Recommendation algorithm, its types & how big tech companies leverage its power

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recommendation algorithm of Netflix | iTMunch

We, as humans, make purchasing decisions every day. Most of the products we buy are either something we like or something that our friends like. A study by Harvard Business School assessed a unique set of data from Cyword (a South Korean social networking site) and found that friends indeed influence user’s purchases. This social effect was found positive for 40% of the users and on average, it translated into a 5% boost in revenue [1]. This is so because we tend to buy products that have been tried, tested, loved and recommended by our friends. In today’s digital era, any e-commerce marketplace you visit has some sort of recommendation algorithm. If this recommendation engine, algorithm or system is set up properly, it can accelerate Click Through Rates (CTRs), conversions, revenue and other important Key Performance Indicators (KPIs). Additionally, recommendation algorithms can also have a positive effect on the user’s shopping experience, which ultimately contributes to your revenue and KPIs that are important for customer satisfaction and retention.

In this blog, we will try to explain what is a recommendation algorithm, how it works, what are its types and how different big tech companies, like Amazon, Facebook and Netflix, use these algorithms to their advantage. Let us begin by understanding the basics.

What is a recommendation algorithm?

Recommendation algorithms are, at the core, filtering tools that use data provided by users to recommend them similar or the most relevant items. These are machine learning systems that continuously learn from user behavior and help them discover products that might be the most suitable for them.

To break it down in easier terms, a recommendation algorithm works like a salesman in any offline showroom you visit. You go to a showroom and ask a salesman for a product you’re looking for. If you are a regular customer, he probably recognize you and might be acquainted with your taste and preferences. As a result, he gets you exactly what you want in addition to a few related (probably better) items you might consider purchasing. You keep going back to that showroom because you always get what you want or end up buying something better.

Recommender algorithms are like those salesmen who know what you are looking for and what you’re likely to buy, based on your search history, shopping history and preferences. Recommendation systems aren’t just used in online shopping or e-commerce platforms like Amazon for product recommendations. A few other examples of a recommendation algorithm in play includes suggestions for TV shows and movies on streaming services like Netflix, recommended videos on YouTube, Facebook newsfeed and music on Spotify. 

For these algorithms to work, a huge amount of user data is collected by the platforms. But what exactly is the data collected by them? Let’s find out.

Data collected by platforms for the recommendation algorithm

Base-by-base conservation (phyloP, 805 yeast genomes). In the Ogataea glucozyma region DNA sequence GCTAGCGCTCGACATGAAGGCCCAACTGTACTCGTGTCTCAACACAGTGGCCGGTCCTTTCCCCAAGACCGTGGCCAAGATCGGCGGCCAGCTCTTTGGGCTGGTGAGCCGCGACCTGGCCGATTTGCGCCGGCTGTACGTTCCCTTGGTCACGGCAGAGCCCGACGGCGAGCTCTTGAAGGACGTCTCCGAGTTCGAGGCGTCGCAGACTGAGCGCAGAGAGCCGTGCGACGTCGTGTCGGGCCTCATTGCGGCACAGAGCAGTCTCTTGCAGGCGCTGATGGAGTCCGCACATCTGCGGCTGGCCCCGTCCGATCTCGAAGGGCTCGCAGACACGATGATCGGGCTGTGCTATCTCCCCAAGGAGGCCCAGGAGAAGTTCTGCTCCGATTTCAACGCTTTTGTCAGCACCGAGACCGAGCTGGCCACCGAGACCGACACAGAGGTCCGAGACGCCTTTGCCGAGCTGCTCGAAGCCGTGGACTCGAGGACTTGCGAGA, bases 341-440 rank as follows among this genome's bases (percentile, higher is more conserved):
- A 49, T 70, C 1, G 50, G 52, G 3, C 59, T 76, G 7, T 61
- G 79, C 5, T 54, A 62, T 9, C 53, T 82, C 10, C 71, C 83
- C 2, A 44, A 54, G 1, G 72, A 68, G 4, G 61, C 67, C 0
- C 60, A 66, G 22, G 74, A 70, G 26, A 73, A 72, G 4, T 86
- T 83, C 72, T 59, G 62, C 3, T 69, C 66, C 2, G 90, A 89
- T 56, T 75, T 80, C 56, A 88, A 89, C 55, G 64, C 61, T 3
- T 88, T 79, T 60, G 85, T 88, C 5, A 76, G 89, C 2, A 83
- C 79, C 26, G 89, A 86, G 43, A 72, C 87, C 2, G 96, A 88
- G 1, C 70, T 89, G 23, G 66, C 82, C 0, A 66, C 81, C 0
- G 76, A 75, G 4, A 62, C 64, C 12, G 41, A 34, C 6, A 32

For any recommendation engine, data is the oil that fuels it up and keeps it running. Be it Amazon, Netflix or Spotify, any tech platform or online shopping website collects a huge amount of data to understand the user’s preferences. Keeping these preferences in ‘mind’, the recommendation engines predict what the user might like and end up spending money on. The recommendation algorithm captures and uses three types of user data:

User Demographics Data

Demographic data includes your personal information such as location, age, gender, education, profession, etc.

User Behavior Data

All the necessary information about how you, as a user, interacts and engages with products showcased online. It takes into account the ratings you provide, the product listings you click on, the products you ‘Like’ and the products which you have actually purchased.

Product Attributes

This data is directly related to the products you interact and engage with. Information like genre and cast (in case of TV shows, movies and books), cuisines (in case of food), type of clothing (in case of an e-commerce website for apparel) and so on, are taken into account.

SEE ALSO: How the Facebook ad algorithm & ad-delivery system skews outcomes

How we provide data to the recommendation algorithm

We feed data and information in the recommendation algorithm by two major methods: Explicit Ratings and Implicit Ratings.

Explicit Ratings are the ratings actually provided by users on the products they have bought online. These ratings directly indicate the preferences of the users. Examples include star ratings, product or service reviews, likes, following and feedback. Relying solely on Explicit Ratings isn’t ideal because these are hard to get and users don’t always rate the products they purchase.

Implicit Rating is based on understanding users’ interaction with the products listed. It is about inferring user behavior and is easier to get as compared to Explicit Ratings. Examples of Implicit Ratings are product views, clicks, the devices you use and location.

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